Domestic Microwave Versus
Conventional Tissue Processing:
A Quantitative and Qualitative Analysis
Dr. Bhuvanamha Devi R.,
Post Graduate, Department of Pathology,
Sree Balaji Medical College and Hospital,
7, Works Road,Chrompet,
Background: Microwave irradiation has been tried as a replacement for the conventional tissue processing technique in histopathology laboratories for quite some time. Studies have shown that Domestic Microwave Tissue Processing (DMWTP) provides a faster delivery of the tissue sections with a morphology which is similar to that which is seen Conventional Tissue Processing (CTP). But many laboratories still confine the domestic microwave tissue processing method only to the handle selected specimens, for which urgent reports are needed. One of the probable reasons is that, understanding about the number of tissue sections which can be processed using a microwave oven at a time, with the appropriate quality, still remains unclear.
Aim: The aim of this study was to quantitatively analyze the optimum number of samples that a domestic microwave could process at a time, as well as to qualitatively analyze the morphological outcome of those tissue sections with that of conventional processing.
Materials and Methods: This study was approved by the research and ethical committee of Sree Balaji Medical College and Hospital. A total of 135 paired tissue sections were included in the study. Ten tissue sections (which are mentioned hereafter as A10) were processed in a domestic microwave and their paired 10 tissues were processed by a conventional method. Subsequently, the number of tissues which was to be processed was increased to B15, C20, D25, E30 and F35, after ascertaining that the morphological qualities of the previously processed tissue sections were satisfactory. Sections of 4 Âµm thickness were taken and they were stained by the Haematoxylin and Eosin method. The slides of the tissues which were processed by the microwave method and the conventional method were randomly numbered, for a blind study, which were independently evaluated by two observers. The qualities of slides were assessed, based on 4 parameters: the cytoplasmic details, the nuclear details, the tissue architecture and the staining characteristics. The statistical analysis was done by using SPSS 15.0. Results: The morphological outcomes (quality) of the DMWTPs were comparable to that of the CTPs, when the sample load (quantity) in the microwave oven was up to 25 samples.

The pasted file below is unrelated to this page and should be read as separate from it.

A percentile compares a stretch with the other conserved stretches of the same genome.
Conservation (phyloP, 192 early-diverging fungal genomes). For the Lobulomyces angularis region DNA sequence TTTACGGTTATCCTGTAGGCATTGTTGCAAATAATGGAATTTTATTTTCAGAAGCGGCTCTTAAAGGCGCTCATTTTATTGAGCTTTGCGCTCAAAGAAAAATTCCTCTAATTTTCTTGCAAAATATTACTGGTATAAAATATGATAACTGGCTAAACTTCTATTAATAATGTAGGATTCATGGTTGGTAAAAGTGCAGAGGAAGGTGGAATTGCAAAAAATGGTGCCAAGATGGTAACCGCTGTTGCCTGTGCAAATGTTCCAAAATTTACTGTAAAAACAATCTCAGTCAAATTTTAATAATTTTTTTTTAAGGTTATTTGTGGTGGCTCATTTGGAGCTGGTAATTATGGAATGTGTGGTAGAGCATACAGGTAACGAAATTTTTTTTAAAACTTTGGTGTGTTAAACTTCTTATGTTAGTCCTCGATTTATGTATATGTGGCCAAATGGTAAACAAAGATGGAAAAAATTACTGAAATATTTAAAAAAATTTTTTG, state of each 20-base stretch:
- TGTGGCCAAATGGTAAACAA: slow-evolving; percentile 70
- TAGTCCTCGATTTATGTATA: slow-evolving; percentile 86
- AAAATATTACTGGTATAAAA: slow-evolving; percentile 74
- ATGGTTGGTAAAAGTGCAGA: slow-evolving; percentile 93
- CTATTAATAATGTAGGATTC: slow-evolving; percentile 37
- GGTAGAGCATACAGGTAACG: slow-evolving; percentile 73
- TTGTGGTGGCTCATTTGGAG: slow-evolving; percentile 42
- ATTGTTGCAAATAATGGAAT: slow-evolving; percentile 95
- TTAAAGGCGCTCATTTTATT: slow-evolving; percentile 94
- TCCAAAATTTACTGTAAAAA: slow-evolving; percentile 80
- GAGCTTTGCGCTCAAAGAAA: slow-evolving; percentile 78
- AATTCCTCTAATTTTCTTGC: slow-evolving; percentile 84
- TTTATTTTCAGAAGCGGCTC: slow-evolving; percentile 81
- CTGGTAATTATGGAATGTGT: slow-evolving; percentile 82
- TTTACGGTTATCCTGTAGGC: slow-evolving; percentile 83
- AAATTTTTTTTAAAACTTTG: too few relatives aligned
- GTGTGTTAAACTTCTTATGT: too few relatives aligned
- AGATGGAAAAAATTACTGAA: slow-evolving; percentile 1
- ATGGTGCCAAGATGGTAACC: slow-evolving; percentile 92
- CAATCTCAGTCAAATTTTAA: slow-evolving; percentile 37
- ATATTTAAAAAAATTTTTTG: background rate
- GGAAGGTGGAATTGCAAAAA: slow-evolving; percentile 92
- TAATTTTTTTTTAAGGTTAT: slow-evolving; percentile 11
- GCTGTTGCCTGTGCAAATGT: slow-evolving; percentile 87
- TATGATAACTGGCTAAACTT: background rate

Conclusion: Domestic microwave processing can be effectively used in laboratories with a maximum sample size of 25 samples per load. This has the advantage of being rapid, with its morphological quality being identical to that of conventional processing.